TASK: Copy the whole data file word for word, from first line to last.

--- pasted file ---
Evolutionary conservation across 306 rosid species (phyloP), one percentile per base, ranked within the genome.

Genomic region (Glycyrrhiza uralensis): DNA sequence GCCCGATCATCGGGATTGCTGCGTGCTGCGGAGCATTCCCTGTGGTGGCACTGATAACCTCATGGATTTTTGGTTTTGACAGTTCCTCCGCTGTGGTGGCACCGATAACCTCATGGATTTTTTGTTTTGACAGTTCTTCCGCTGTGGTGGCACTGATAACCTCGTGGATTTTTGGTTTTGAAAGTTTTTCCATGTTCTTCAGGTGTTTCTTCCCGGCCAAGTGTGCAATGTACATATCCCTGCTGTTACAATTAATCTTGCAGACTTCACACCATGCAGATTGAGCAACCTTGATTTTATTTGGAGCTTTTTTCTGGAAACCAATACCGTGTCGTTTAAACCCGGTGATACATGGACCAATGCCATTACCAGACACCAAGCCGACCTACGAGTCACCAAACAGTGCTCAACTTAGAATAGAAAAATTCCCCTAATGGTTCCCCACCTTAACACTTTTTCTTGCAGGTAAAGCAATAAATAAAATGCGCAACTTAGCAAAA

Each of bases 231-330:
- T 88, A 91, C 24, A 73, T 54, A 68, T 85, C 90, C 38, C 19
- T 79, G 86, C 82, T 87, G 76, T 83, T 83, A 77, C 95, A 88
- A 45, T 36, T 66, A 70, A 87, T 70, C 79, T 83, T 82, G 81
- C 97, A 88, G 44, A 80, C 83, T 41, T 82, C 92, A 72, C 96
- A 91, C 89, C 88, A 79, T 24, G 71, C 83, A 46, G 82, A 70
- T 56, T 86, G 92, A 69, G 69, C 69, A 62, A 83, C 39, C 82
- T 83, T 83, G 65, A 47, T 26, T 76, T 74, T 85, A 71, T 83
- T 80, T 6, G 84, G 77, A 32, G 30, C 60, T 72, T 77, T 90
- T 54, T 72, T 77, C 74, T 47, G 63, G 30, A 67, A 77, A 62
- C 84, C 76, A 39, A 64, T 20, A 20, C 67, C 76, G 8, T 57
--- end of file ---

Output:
Evolutionary conservation across 306 rosid species (phyloP), one percentile per base, ranked within the genome.

Genomic region (Glycyrrhiza uralensis): DNA sequence GCCCGATCATCGGGATTGCTGCGTGCTGCGGAGCATTCCCTGTGGTGGCACTGATAACCTCATGGATTTTTGGTTTTGACAGTTCCTCCGCTGTGGTGGCACCGATAACCTCATGGATTTTTTGTTTTGACAGTTCTTCCGCTGTGGTGGCACTGATAACCTCGTGGATTTTTGGTTTTGAAAGTTTTTCCATGTTCTTCAGGTGTTTCTTCCCGGCCAAGTGTGCAATGTACATATCCCTGCTGTTACAATTAATCTTGCAGACTTCACACCATGCAGATTGAGCAACCTTGATTTTATTTGGAGCTTTTTTCTGGAAACCAATACCGTGTCGTTTAAACCCGGTGATACATGGACCAATGCCATTACCAGACACCAAGCCGACCTACGAGTCACCAAACAGTGCTCAACTTAGAATAGAAAAATTCCCCTAATGGTTCCCCACCTTAACACTTTTTCTTGCAGGTAAAGCAATAAATAAAATGCGCAACTTAGCAAAA

Each of bases 231-330:
- T 88, A 91, C 24, A 73, T 54, A 68, T 85, C 90, C 38, C 19
- T 79, G 86, C 82, T 87, G 76, T 83, T 83, A 77, C 95, A 88
- A 45, T 36, T 66, A 70, A 87, T 70, C 79, T 83, T 82, G 81
- C 97, A 88, G 44, A 80, C 83, T 41, T 82, C 92, A 72, C 96
- A 91, C 89, C 88, A 79, T 24, G 71, C 83, A 46, G 82, A 70
- T 56, T 86, G 92, A 69, G 69, C 69, A 62, A 83, C 39, C 82
- T 83, T 83, G 65, A 47, T 26, T 76, T 74, T 85, A 71, T 83
- T 80, T 6, G 84, G 77, A 32, G 30, C 60, T 72, T 77, T 90
- T 54, T 72, T 77, C 74, T 47, G 63, G 30, A 67, A 77, A 62
- C 84, C 76, A 39, A 64, T 20, A 20, C 67, C 76, G 8, T 57